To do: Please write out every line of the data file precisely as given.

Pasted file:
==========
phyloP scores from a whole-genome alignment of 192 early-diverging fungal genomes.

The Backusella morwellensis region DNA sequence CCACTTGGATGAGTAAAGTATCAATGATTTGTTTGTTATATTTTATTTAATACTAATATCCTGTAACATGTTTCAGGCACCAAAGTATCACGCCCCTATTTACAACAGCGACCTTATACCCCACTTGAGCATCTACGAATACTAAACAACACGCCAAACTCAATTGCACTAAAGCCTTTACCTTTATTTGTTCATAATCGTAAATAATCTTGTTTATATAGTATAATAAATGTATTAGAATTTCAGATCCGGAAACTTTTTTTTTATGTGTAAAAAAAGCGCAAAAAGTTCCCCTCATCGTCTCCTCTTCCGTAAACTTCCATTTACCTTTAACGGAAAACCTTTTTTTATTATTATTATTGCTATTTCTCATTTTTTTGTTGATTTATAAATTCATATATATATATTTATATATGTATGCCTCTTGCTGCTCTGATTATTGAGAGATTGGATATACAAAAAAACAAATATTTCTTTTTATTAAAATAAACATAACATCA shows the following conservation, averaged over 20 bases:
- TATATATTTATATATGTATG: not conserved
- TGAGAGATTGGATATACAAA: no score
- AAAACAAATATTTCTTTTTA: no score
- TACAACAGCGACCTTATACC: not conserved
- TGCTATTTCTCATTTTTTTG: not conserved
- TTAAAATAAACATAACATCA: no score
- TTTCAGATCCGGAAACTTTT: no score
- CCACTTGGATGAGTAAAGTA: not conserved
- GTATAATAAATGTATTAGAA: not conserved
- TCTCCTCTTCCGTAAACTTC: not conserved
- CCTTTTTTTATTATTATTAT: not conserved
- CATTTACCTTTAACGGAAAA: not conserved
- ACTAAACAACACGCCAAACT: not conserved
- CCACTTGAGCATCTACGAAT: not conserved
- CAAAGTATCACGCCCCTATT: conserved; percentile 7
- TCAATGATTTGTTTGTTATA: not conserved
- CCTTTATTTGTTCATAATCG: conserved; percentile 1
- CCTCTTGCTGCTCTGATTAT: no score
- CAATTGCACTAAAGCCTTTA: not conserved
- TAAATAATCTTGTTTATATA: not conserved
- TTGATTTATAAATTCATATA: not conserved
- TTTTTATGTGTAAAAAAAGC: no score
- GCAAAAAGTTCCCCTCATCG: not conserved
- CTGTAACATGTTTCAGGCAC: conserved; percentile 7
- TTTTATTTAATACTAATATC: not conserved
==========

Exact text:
phyloP scores from a whole-genome alignment of 192 early-diverging fungal genomes.

The Backusella morwellensis region DNA sequence CCACTTGGATGAGTAAAGTATCAATGATTTGTTTGTTATATTTTATTTAATACTAATATCCTGTAACATGTTTCAGGCACCAAAGTATCACGCCCCTATTTACAACAGCGACCTTATACCCCACTTGAGCATCTACGAATACTAAACAACACGCCAAACTCAATTGCACTAAAGCCTTTACCTTTATTTGTTCATAATCGTAAATAATCTTGTTTATATAGTATAATAAATGTATTAGAATTTCAGATCCGGAAACTTTTTTTTTATGTGTAAAAAAAGCGCAAAAAGTTCCCCTCATCGTCTCCTCTTCCGTAAACTTCCATTTACCTTTAACGGAAAACCTTTTTTTATTATTATTATTGCTATTTCTCATTTTTTTGTTGATTTATAAATTCATATATATATATTTATATATGTATGCCTCTTGCTGCTCTGATTATTGAGAGATTGGATATACAAAAAAACAAATATTTCTTTTTATTAAAATAAACATAACATCA shows the following conservation, averaged over 20 bases:
- TATATATTTATATATGTATG: not conserved
- TGAGAGATTGGATATACAAA: no score
- AAAACAAATATTTCTTTTTA: no score
- TACAACAGCGACCTTATACC: not conserved
- TGCTATTTCTCATTTTTTTG: not conserved
- TTAAAATAAACATAACATCA: no score
- TTTCAGATCCGGAAACTTTT: no score
- CCACTTGGATGAGTAAAGTA: not conserved
- GTATAATAAATGTATTAGAA: not conserved
- TCTCCTCTTCCGTAAACTTC: not conserved
- CCTTTTTTTATTATTATTAT: not conserved
- CATTTACCTTTAACGGAAAA: not conserved
- ACTAAACAACACGCCAAACT: not conserved
- CCACTTGAGCATCTACGAAT: not conserved
- CAAAGTATCACGCCCCTATT: conserved; percentile 7
- TCAATGATTTGTTTGTTATA: not conserved
- CCTTTATTTGTTCATAATCG: conserved; percentile 1
- CCTCTTGCTGCTCTGATTAT: no score
- CAATTGCACTAAAGCCTTTA: not conserved
- TAAATAATCTTGTTTATATA: not conserved
- TTGATTTATAAATTCATATA: not conserved
- TTTTTATGTGTAAAAAAAGC: no score
- GCAAAAAGTTCCCCTCATCG: not conserved
- CTGTAACATGTTTCAGGCAC: conserved; percentile 7
- TTTTATTTAATACTAATATC: not conserved